The officials spoke with participants in the Rhode Island Urban Apprenticeship Program run by the United Association of Plumbers and Pipefitters, Local 51, in East Providence. The program is one of 26 sector partnerships in Raimondo's Real Jobs Rhode Island job-training plan, which is being funded largely through grants from the U.S. Department of Labor (USDOL).
Apprenticeship is a core component of Raimondo's skills strategy to align the state's economic and workforce development policies with the needs of employers. The average starting salary for an apprenticeship graduate is more than $50,000 a year, and for every $1 invested by the public in apprenticeship, there's about $27 in economic activity in return, according to the USDOL.
"I'm delighted that Secretary Perez came to Rhode Island to see firsthand how by investing in skills and partnering with employers, we're helping workers build the skills that matter to get jobs that pay," Raimondo said. "Local 51's apprenticeship program is a customized approach to addressing the skills shortages that employers are experiencing now, and its participants and partners are helping to revitalize the Rhode Island economy."
"In order to create shared prosperity for all Americans we must help more people access the skills and training they need to compete for the jobs of today and tomorrow," U.S. Secretary of Labor Thomas E. Perez said. "Apprenticeships are a tried and true training strategy that offers a path to the middle class and expands opportunities for working people. Programs like Real Jobs Rhode Island play an important role in achieving these goals and that is why we must build and sustain these investments to help more ready-to-work Americans find the ready-to-be-filled jobs."
"Secretary Perez has led the charge in modernizing our workforce development system so that it is more responsive to employers and so that it provides employees with real pathways for advancement. We have also worked to reform our federal workforce development policies to support a system that is more nimble, demand-driven, and leverages resources. Governor Raimondo and her team have taken this concept of demand-driven workforce development and run with it. As a member of the Appropriations Committee, I will continue fighting for the federal resources to support apprenticeships, adult education, student aid, work-sharing, and job training because when we invest in developing the talents and skills of our people, good things happen," said Senator Reed, who helped secure $5.25 million for Rhode Island last June through the U.S. Department of Labor's Sector Partnership National Emergency Grant program to help launch and support Real Jobs Rhode Island.
"Smart investments in apprenticeship programs provide a gateway to good-paying jobs," Senator Whitehouse said. "I was pleased to have Secretary Perez here today to see federal investments in Rhode Island providing people with the skills they need to get a foothold in the workforce."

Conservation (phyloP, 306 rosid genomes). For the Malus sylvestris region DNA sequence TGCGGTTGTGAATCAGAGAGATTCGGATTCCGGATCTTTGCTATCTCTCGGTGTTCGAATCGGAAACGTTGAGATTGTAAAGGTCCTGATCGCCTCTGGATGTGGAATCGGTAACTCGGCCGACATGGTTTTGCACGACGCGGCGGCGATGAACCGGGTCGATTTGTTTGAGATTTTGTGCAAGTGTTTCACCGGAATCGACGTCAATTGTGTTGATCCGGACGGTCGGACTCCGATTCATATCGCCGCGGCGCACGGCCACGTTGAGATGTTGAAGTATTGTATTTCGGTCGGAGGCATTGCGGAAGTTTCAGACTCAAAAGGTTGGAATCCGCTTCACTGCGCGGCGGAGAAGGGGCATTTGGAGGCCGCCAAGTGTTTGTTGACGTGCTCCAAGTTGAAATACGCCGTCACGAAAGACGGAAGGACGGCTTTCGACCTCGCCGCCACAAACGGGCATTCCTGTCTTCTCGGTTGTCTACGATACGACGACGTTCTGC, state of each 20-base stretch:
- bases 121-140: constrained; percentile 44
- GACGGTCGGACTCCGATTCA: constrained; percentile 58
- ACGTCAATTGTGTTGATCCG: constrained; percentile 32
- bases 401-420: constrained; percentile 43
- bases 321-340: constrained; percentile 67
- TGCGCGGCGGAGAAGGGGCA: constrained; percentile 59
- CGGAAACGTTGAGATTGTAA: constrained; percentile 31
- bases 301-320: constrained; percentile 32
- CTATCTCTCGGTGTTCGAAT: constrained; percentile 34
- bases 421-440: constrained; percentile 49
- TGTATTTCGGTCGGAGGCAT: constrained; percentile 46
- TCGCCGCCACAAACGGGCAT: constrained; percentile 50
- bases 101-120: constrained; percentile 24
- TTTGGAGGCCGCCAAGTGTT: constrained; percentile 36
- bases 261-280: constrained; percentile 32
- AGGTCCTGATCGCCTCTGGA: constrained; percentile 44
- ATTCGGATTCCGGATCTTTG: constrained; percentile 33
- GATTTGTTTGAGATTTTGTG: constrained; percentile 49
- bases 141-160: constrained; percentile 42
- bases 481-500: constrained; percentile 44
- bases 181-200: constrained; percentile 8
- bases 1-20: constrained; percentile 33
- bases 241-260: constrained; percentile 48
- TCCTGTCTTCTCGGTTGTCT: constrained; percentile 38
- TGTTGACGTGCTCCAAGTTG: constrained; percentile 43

Rhode Island State Senate Majority Leader Dominick J. Ruggerio said, "I am grateful to Secretary Perez for his visit to Rhode Island today and for his emphasis on effective workforce policies that equip Rhode Islanders with the skills they need to succeed in a modern job market. Apprenticeships - both traditional ones in the construction trades as well as apprenticeships in non-traditional fields such as IT and advanced manufacturing - are one way in which the Senate has worked to provide effective workforce development tools for Rhode Islanders. Secretary Perez has been an invaluable partner for our state as we focus on workforce development as a central component of our economic development strategies."
"Apprenticeships and career and technical training are critical tools used to close the skills gap and create a talented workforce of the future," Mayor Jorge Elorza said. "Real Jobs Rhode Island and other programs focused on this type of training ensure our residents have access to the education they need to acquire advance their careers."
"Good jobs are the best social policy that anyone can draw up," Central Falls Mayor James A. Diossa said. "Apprenticeship leads to good middle-class jobs, promising careers, different life trajectories, and a higher quality of life in our communities. I applaud Secretary Perez for his partnership, Governor Raimondo for her reimagining job training through Real Jobs RI, and the RI Congressional Delegation for fighting for Rhode Island's best interests in Washington, D.C."
"Real Jobs RI supports our efforts to prepare people from diverse backgrounds for meaningful careers in the building trades," Tim Byrne, Business Manager for UA Local 51, said. "We appreciate Governor Raimondo's vision for workforce development and continued support for our apprenticeship program."
About Real Jobs RI
Real Jobs RI is a flexible, demand-driven, $5 million grant program that supports ideas from employers and partners of all sizes and connects people to job openings quickly. Planning and implementation grants help employers analyze the workforce demands of industry, cross-industry, and regional sectors over a sustained period of time and build partner relationships that will produce a stable pipeline of workers to existing jobs and help revitalize the RI economy. Each of the 26 Real Jobs partnerships produced and is now executing a detailed workforce training plan. The plans clearly state the sector's or region's needs, describe what the training is, how it will be implemented, what skills will be attained, and what goals/outcomes will be achieved.